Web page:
5 Travel Photography Tips for Parents
- Marianne Stenger
- 25th April 2022
Packing light is always a good idea, but it’s particularly important when travelling with kids. Since you'll be dealing with things like carriers and extra bags filled with snacks and diapers, the last thing you want is to be weighed down by photography gear you may not even use.
Lightweight zoom lenses are a good option for family travel photography, because you’ll be able to shoot portraits, landscapes and everything in between. A lightweight collapsible tripod is also a good idea, because it’s easy to pack away when not in use. It will come in handy for lowlight photography as well as group self-portraits. Furthermore, if you’re accustomed to trekking to remote locations for your photography, you may need to temporarily adjust your strategy.
Even if taking photos is something you normally do alone, when travelling as a family it’s important to adjust your approach and find a way to involve everyone.
Kids will quickly become bored and unmanageable if you’re paying more attention to your camera than you are to them, so try to make your photography more of a group activity. Some examples of how to do this include having them pose for photos in front of landmarks of their choosing, asking them to provide suggestions for what you should photograph next, and periodically showing them some of the photos you’ve taken to get their opinion.
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If your kids are already a bit older, another way to involve them is to give them their own camera to experiment with. It doesn’t have to be fancy; it could be anything from a basic point and shoot camera to an old mobile phone you no longer use.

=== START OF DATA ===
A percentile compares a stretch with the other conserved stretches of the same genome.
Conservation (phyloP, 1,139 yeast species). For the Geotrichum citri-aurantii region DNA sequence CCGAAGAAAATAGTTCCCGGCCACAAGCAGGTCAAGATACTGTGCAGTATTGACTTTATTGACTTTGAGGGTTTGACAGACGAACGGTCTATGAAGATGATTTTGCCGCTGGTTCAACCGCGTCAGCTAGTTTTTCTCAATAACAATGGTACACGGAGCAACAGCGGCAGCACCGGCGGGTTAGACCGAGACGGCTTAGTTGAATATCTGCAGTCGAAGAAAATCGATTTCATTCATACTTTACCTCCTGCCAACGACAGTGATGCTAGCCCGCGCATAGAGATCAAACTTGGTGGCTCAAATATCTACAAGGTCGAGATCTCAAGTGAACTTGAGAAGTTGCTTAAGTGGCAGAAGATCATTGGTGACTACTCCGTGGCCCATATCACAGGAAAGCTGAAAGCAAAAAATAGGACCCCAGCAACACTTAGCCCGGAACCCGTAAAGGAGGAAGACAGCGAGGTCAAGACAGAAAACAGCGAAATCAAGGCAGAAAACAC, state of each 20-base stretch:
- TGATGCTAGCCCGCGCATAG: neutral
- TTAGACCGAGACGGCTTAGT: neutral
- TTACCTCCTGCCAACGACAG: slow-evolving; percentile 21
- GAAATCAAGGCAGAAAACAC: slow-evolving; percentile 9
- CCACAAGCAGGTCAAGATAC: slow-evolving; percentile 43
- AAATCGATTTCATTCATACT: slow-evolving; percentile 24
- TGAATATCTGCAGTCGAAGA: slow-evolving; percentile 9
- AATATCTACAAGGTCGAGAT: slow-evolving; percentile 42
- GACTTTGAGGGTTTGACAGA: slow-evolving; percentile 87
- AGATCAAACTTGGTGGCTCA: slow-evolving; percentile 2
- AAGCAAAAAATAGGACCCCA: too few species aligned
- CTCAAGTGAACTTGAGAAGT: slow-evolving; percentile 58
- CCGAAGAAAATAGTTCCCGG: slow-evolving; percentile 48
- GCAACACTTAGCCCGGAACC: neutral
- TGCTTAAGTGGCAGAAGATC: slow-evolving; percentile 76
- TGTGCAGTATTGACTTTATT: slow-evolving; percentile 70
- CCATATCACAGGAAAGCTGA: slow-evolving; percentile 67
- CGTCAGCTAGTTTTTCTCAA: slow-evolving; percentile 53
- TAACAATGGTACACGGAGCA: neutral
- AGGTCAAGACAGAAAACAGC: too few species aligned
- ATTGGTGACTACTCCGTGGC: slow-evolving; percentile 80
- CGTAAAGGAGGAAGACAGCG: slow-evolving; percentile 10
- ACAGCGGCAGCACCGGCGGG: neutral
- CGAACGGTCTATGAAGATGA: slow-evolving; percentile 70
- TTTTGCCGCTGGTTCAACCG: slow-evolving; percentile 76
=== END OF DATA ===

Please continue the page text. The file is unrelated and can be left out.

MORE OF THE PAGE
Kids will appreciate what you’re doing a lot more once they’ve had a chance to try it for themselves. You might be surprised how quickly a child can go from being bored while they wait for you to finish taking pictures to actively joining you in finding the perfect angles and lighting.
You can even make up photography assignments to keep them engaged. For instance, you could assign them a particular colour to photograph, or ask them to take photos that tell the story of their holiday. These can be turned into a simple photo book once you get home.
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If there are things you’d like to photograph but find it difficult to do so with kids in tow, see if you can head out with your camera early in the morning while they're still fast asleep or enjoying their breakfast. Early mornings also happen to be the best time of day for photography, because the light is soft and golden, and there are generally fewer tourists around.
Of course, this will only work if you’re travelling with another adult who is willing to stay back with the kids while you slip out with your camera. But it’s worth trying to plan at least one or two mornings during your holiday where you get up before the sun rises and photograph some of your own favourite things.
The most important thing to keep in mind when travelling with kids is that things probably won’t go entirely according to plan. Someone might unexpectedly feel sick or tired or you might discover a fun activity you were previously unaware of. With this in mind, it’s always best to go into your holidays with an open mind and be as flexible as possible with your travel plans.
Of course, there are also times when planning ahead can help things run more smoothly. For instance, if you have an important photo shoot you’d like to fit in, planning it for a time when you know the kids will be well-rested and fed will give you more time to shoot before they start feeling tired, bored or hungry. So while planning some activities or outings in advance can be helpful, it’s also important to be prepared to go with the flow and adjust your plans if circumstances change.
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